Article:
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‘Unacceptable’ violence, intimidation and harassment in Myanmar – UN chief 

Dusk approaches in Yangon, Myanmar.
Unsplash/Alexander Schimmeck
Dusk approaches in Yangon, Myanmar.

‘Unacceptable’ violence, intimidation and harassment in Myanmar – UN chief 

Peace and Security

An increased use of force and the reported deployment of armoured vehicles to major cities throughout Myanmar have sparked the deep concern of UN Secretary-General António Guterres. 

In a statement issued on Sunday by his spokesman, Stéphane Dujarric, the UN chief called on the military and police of Myanmar, formerly known as Burma, to ensure that the right of peaceful assembly is “fully respected” and demonstrators are “not subjected to reprisals”.  

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“Reports of continued violence, intimidation and harassment by security personnel are unacceptable”, he spelled out. 

The unfolding situation follows a military takeover on 1 February. 

The UN Special Rapporteur on the situation of human rights in Myanmar, Thomas Andrews, tweeted, “it’s as if the generals have declared war on the people of Myanmar: late night raids; mounting arrests; more rights stripped away’ another Intrnet shutdown; military convoys entering communities”. 

“These are signs of desperation. Attention generals: You WILL be held accountable”, he underscored.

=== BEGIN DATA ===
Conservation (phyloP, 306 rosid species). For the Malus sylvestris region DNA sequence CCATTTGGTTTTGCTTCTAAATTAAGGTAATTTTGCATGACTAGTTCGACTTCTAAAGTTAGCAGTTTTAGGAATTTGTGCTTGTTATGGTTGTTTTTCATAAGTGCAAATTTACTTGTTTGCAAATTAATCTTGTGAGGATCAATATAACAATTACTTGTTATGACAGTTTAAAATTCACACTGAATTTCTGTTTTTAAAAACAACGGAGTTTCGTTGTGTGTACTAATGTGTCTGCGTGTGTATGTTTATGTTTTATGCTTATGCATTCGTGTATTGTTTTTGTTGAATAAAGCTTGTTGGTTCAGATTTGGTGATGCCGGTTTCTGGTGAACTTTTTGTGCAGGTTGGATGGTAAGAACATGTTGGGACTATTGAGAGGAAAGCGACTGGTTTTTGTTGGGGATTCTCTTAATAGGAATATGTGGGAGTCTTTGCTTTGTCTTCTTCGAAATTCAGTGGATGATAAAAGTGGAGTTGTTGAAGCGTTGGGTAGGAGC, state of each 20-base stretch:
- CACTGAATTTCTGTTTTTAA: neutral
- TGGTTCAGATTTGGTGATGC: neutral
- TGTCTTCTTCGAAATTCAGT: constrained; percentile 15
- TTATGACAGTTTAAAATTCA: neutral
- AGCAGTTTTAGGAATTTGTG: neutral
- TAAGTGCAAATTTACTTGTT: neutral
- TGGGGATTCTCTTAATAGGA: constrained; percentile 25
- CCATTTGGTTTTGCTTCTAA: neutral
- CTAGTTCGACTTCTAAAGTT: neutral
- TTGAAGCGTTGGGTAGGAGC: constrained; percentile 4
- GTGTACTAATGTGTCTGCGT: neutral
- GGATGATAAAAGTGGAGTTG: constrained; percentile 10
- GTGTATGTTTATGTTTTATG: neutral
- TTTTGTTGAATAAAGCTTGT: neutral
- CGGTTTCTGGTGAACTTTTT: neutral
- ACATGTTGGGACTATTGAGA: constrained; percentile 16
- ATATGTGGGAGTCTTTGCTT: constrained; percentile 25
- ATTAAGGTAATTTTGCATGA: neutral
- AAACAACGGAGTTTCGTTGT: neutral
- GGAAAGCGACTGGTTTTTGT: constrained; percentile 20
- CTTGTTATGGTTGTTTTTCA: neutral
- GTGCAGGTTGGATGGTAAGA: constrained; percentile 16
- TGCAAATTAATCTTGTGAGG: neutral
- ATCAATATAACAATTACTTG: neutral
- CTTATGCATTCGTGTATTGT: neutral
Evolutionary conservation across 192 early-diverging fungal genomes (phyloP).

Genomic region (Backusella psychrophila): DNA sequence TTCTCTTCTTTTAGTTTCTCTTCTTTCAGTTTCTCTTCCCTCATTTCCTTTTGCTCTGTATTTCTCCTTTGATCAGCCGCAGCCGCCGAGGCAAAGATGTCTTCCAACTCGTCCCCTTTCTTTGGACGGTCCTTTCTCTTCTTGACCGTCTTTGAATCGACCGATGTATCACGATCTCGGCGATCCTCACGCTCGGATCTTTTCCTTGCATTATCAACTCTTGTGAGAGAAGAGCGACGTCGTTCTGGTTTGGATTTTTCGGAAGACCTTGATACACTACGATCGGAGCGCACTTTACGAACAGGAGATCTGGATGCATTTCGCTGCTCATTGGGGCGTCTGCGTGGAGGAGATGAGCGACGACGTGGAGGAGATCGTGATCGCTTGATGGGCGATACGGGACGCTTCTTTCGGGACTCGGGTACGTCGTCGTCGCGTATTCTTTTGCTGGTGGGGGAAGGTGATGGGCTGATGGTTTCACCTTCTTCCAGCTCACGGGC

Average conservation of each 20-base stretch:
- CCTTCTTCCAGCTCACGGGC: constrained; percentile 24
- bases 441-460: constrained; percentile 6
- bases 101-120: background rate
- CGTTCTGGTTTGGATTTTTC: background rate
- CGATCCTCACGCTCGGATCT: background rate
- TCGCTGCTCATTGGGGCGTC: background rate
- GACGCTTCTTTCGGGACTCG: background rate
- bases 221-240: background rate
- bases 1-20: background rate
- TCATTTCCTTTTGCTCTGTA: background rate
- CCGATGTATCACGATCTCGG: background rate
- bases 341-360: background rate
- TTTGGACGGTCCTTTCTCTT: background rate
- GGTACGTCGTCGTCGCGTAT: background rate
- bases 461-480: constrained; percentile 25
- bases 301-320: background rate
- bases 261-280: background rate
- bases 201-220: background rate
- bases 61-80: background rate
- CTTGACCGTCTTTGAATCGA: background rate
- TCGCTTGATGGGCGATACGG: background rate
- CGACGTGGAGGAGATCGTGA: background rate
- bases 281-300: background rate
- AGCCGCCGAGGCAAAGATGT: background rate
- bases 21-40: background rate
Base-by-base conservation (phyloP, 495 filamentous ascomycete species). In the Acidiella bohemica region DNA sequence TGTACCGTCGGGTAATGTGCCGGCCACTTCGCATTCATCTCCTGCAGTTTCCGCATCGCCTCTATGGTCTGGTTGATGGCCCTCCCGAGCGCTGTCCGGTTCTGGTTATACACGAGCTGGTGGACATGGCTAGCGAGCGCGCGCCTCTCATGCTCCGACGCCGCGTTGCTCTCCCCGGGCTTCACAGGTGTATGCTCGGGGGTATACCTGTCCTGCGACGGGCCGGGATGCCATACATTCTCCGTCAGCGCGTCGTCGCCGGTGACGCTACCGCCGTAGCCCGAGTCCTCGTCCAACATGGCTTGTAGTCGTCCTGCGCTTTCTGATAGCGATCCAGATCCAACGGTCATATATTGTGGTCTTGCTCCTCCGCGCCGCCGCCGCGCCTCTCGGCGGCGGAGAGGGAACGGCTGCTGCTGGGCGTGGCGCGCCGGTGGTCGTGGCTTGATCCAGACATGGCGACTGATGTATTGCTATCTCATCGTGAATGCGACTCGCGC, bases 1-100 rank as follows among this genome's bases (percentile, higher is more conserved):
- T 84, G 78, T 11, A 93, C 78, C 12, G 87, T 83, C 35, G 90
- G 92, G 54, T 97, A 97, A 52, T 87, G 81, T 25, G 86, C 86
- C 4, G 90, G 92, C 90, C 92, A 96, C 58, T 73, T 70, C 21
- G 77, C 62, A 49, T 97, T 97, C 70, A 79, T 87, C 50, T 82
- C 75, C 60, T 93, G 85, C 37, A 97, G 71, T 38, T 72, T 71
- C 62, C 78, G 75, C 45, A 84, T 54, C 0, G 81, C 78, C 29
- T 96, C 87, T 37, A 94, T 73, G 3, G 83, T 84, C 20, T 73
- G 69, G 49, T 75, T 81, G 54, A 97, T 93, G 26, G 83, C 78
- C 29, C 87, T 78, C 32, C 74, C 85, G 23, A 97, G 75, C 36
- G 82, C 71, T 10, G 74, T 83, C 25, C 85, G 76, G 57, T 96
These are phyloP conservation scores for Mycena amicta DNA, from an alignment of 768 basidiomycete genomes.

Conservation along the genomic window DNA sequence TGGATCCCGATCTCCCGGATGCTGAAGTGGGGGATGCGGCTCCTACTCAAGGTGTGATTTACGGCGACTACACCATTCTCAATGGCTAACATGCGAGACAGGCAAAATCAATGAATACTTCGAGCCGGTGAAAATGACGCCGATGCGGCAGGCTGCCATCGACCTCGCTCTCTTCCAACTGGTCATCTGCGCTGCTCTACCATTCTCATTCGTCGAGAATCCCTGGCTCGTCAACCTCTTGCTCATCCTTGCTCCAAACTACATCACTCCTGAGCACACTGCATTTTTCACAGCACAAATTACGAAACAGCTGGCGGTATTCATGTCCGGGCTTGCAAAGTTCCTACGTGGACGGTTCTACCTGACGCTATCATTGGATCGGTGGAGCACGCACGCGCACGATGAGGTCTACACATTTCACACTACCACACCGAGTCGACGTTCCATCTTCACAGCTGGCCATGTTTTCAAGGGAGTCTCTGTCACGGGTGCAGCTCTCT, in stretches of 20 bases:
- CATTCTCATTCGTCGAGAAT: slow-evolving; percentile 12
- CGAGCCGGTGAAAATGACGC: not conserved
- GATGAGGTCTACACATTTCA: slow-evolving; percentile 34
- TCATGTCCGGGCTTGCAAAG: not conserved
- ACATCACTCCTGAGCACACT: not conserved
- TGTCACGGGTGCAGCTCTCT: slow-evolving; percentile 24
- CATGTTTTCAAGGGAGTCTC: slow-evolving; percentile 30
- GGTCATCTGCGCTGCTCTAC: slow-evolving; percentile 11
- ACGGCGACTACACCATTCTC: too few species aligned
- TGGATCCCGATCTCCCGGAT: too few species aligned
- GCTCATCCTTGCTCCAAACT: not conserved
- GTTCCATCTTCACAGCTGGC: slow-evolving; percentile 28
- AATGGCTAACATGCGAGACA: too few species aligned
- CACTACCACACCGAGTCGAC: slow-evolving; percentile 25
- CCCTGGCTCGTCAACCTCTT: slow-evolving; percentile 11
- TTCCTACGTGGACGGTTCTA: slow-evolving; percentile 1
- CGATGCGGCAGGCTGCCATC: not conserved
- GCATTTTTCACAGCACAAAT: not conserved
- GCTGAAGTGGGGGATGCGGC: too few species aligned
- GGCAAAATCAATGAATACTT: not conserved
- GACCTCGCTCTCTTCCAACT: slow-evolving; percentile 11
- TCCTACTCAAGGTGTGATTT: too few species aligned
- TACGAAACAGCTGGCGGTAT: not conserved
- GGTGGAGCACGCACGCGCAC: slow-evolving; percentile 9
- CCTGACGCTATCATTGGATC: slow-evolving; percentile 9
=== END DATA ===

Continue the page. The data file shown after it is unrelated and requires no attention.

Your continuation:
Call for respect 

Ongoing arrests of political leaders, government officials, members of civil society and media representatives are “deeply concerning”, as are internet restrictions and communication restraints, according to Mr. Guterres who upheld that they “must not be disrupted" to ensure the right to freedom of expression, which includes access to information. 

He reiterated his call on Member States “collectively and bilaterally” to exercise influence regarding the protection of the human rights and fundamental freedoms of the people of Myanmar and reaffirmed the Organization's “unwavering support” to their pursuit of “democracy, peace, human rights and the rule of law”.   

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“The Secretary-General calls on the military authorities urgently to allow the Special Envoy, Ms. Christine Schraner Burgener, to visit Myanmar under agreeable conditions and to assess the situation firsthand”, concluded the statement.     

Military leaders ‘emboldened’ 

Meanwhile, on Friday, Deputy UN High Commissioner for Human Rights Nada al-Nashif had noted that the current crisis in the country is “a profound setback after a decade of hard-won democratic gains”.  

She told a special session of the Human Rights Council that for over 20 years, “successive High Commissioners and many eminent experts have briefed this Council, and its predecessor, on violations committed by the country’s military”, adding that a lack of action has “emboldened military leaders and contributed to this present crisis”.  

“The indiscriminate use of lethal, or less than lethal weapons, against peaceful protesters, is unacceptable”, Ms. al-Nashif said. “More violence against Myanmar's people will only compound the illegitimacy of the coup and the culpability of its leaders”.